Prevents blood clots from forming after hip, knee, or stomach surgery. Also treats problems in the lungs, legs, and other parts of the body caused by blood clots. This medicine is an anticoagulant or "blood thinner."
There may be other brand names for this medicine.
When This Medicine Should Not Be Used
You should not use this medicine if you have had an allergic reaction to fondaparinux or have had excessive bleeding caused by this medicine. You should not receive this medicine if you have severe kidney disease, major bleeding, an infection involving your heart, or if you weigh less than 110 pounds.
How to Use This Medicine
- Your doctor will prescribe your exact dose and tell you how often it should be given. This medicine is given as a shot under your skin.
- A nurse or other trained health professional will give you this medicine.
- You may be taught how to give your medicine at home. Make sure you understand all instructions before giving yourself an injection. Do not use more medicine or use it more often than your doctor tells you to.
- You will be shown the body areas where this shot can be given. Use a different body area each time you give yourself a shot. Keep track of where you give each shot to make sure you rotate body areas. This medicine is usually given as a shot into the skin of your stomach.
- Use a new needle and syringe each time you inject your medicine.
- Do not use the medicine if it has changed color or has particles in it.
If a dose is missed:
- If you miss a dose or forget to use your medicine, use it as soon as you can. If it is almost time for your next dose, wait until then to use the medicine and skip the missed dose. Do not use extra medicine to make up for a missed dose.
How to Store and Dispose of This Medicine
- If you store this medicine at home, keep it at room temperature, away from heat and direct light.
- Throw away used needles in a hard, closed container that the needles cannot poke through. Keep this container away from children and pets.
- Ask your pharmacist, doctor, or health caregiver about the best way to dispose of any leftover medicine, containers, and other supplies. You will also need to throw away old medicine after the expiration date has passed.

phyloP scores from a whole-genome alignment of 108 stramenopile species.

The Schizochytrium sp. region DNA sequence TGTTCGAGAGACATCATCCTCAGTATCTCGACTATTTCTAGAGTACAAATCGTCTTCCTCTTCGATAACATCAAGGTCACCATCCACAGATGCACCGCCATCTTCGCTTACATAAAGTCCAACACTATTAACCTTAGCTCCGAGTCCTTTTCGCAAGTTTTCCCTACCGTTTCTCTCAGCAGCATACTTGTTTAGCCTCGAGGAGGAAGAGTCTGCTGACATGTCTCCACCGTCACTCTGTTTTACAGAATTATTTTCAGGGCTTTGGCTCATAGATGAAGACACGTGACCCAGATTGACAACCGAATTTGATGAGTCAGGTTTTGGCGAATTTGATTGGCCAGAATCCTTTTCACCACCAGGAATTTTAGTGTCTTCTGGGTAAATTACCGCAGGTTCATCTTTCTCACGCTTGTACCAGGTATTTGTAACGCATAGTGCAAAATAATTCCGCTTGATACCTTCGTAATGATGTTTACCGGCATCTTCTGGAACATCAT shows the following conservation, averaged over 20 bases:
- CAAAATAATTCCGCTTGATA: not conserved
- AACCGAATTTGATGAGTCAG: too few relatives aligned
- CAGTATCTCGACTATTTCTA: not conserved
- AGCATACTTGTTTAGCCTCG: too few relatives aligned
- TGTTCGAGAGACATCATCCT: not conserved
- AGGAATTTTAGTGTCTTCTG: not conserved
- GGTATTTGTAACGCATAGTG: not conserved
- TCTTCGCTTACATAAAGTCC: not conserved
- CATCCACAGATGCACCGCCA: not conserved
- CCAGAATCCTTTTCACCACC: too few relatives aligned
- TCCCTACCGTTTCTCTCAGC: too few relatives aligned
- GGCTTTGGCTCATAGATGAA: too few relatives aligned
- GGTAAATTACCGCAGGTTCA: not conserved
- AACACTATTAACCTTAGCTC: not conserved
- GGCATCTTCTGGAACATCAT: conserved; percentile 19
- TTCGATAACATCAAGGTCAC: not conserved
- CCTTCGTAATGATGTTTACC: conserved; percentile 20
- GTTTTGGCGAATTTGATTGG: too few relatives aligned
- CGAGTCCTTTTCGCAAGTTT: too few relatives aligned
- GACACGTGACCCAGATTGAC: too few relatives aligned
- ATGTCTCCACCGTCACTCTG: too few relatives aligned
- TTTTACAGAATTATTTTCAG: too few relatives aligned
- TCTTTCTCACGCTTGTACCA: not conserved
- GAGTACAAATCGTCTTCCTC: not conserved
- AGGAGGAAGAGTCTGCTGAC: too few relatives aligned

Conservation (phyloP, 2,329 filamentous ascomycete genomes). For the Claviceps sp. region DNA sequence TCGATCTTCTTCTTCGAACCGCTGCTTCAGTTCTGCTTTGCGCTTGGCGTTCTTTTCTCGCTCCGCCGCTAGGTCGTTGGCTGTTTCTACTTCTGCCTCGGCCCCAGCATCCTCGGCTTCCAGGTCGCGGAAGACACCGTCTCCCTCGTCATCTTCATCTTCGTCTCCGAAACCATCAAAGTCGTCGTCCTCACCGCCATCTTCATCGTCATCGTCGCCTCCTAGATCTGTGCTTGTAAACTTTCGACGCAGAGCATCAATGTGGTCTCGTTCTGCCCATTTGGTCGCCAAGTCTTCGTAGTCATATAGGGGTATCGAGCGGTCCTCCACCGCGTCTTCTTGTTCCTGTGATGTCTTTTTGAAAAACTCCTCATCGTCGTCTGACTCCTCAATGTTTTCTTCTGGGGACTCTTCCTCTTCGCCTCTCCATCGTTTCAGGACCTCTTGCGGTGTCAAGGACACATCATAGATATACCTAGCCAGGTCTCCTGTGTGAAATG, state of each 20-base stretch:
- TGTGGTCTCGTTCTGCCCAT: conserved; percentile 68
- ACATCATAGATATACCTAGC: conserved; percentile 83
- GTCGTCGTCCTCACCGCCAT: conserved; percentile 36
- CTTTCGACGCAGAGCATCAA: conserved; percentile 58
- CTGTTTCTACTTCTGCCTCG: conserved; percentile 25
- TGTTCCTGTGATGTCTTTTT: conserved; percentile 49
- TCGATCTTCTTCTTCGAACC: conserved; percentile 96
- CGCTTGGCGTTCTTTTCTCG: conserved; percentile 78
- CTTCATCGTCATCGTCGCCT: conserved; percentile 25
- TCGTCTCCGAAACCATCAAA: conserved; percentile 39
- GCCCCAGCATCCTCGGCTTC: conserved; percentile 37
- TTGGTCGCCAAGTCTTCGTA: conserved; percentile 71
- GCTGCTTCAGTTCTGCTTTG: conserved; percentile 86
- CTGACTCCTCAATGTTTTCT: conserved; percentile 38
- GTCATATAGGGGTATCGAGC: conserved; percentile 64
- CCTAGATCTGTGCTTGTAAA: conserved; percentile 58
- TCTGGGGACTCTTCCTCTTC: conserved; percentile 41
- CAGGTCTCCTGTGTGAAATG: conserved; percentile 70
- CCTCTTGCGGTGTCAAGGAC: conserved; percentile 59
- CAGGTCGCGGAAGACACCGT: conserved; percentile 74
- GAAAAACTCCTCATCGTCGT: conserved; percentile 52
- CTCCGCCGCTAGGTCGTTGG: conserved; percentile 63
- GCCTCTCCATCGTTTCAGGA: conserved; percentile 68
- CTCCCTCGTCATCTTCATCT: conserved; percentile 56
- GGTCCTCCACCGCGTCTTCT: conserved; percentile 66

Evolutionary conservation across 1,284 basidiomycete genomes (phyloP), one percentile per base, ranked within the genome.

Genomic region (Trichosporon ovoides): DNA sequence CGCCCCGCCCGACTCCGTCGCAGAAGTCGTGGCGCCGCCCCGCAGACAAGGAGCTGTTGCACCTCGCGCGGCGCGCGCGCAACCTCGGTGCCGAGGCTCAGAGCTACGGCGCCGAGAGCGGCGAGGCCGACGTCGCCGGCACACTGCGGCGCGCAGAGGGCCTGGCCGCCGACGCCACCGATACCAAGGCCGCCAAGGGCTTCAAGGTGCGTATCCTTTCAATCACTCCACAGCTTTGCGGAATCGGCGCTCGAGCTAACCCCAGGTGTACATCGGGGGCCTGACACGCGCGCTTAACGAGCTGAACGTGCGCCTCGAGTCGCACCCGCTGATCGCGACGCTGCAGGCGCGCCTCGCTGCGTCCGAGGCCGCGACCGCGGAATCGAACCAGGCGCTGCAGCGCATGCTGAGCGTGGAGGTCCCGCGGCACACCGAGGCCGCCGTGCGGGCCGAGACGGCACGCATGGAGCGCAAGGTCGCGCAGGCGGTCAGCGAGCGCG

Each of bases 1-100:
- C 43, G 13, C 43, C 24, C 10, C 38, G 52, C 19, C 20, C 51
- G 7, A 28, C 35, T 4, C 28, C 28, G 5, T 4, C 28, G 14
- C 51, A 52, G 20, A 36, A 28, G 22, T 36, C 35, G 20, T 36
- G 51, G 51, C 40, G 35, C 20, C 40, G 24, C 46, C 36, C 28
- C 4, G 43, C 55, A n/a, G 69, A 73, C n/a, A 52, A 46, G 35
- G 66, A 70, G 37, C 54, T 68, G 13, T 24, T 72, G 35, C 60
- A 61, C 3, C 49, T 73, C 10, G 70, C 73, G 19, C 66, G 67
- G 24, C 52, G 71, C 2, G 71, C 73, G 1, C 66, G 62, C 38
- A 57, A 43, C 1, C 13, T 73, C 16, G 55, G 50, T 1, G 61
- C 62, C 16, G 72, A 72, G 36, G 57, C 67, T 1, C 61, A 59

- Keep all medicine away from children and never share your medicine with anyone.
Drugs and Foods to Avoid
Ask your doctor or pharmacist before using any other medicine, including over-the-counter medicines, vitamins, and herbal products.
- Make sure your doctor knows if you are using pain or arthritis medicine (sometimes called "NSAIDs") such as aspirin, ibuprofen, naproxen, piroxicam, Advil®, Aleve®, Bextra®, Celebrex®, Ecotrin®, or Motrin®. Tell your doctor if you also use a blood thinner such as warfarin (Coumadin®).
Warnings While Using This Medicine
- Make sure your doctor knows if you are pregnant or breastfeeding. Your doctor will need to know if you have bleeding problems, ulcers, or bleeding in your digestive system. Tell your doctor if you have uncontrolled high blood pressure, kidney disease, eye problems caused by diabetes, or a history of stroke or bleeding caused by heparin. Make sure your doctor knows if you have recently had brain, back, or eye surgery.
- This medicine may cause bleeding problems. This risk is higher if you have a catheter in your back for administering pain medicine or anesthesia (sometimes called an "epidural") or if you have kidney problems. The risk of bleeding increases as the severity of your kidney problems increases. Discuss this with your doctor if you are concerned.
- You may bleed and bruise more easily while you are using this medicine. Be extra careful to avoid injuries until the effects of the medicine have worn off. Stay away from rough sports or other situations where you could be bruised, cut, or injured. Brush and floss your teeth gently. Be careful when using sharp objects, including razors and fingernail clippers. Avoid picking your nose. If you need to blow your nose, blow it gently.
- Watch for any bleeding from open areas such as around the injection site. Also check for blood in your urine or stool. If you have any bleeding or injuries, tell your doctor right away.
- Your doctor will need to check your blood at regular visits while you are using this medicine. Be sure to keep all appointments.
Possible Side Effects While Using This Medicine
Call your doctor right away if you notice any of these side effects:
- Allergic reaction: Itching or hives, swelling in your face or hands, swelling or tingling in your mouth or throat, chest tightness, trouble breathing.
- Change in how much or how often you urinate.
- Dizziness, confusion, or low blood pressure.
- Dry mouth, increased thirst, muscle cramps, nausea, or vomiting.
- Numbness or weakness in any part of your body.
- Rapid weight gain.
- Sudden or severe headache, dizziness, or trouble seeing or hearing.
- Swelling in your hands, ankles, or feet.
- Unusual bleeding, bruising, or weakness.
If you notice these less serious side effects, talk with your doctor:
- Fever, pale skin.
- Mild bleeding, itching, or rash where the shot is given.
- Mild nausea, constipation, or vomiting.
- Mild skin rash or itching.
- Trouble sleeping.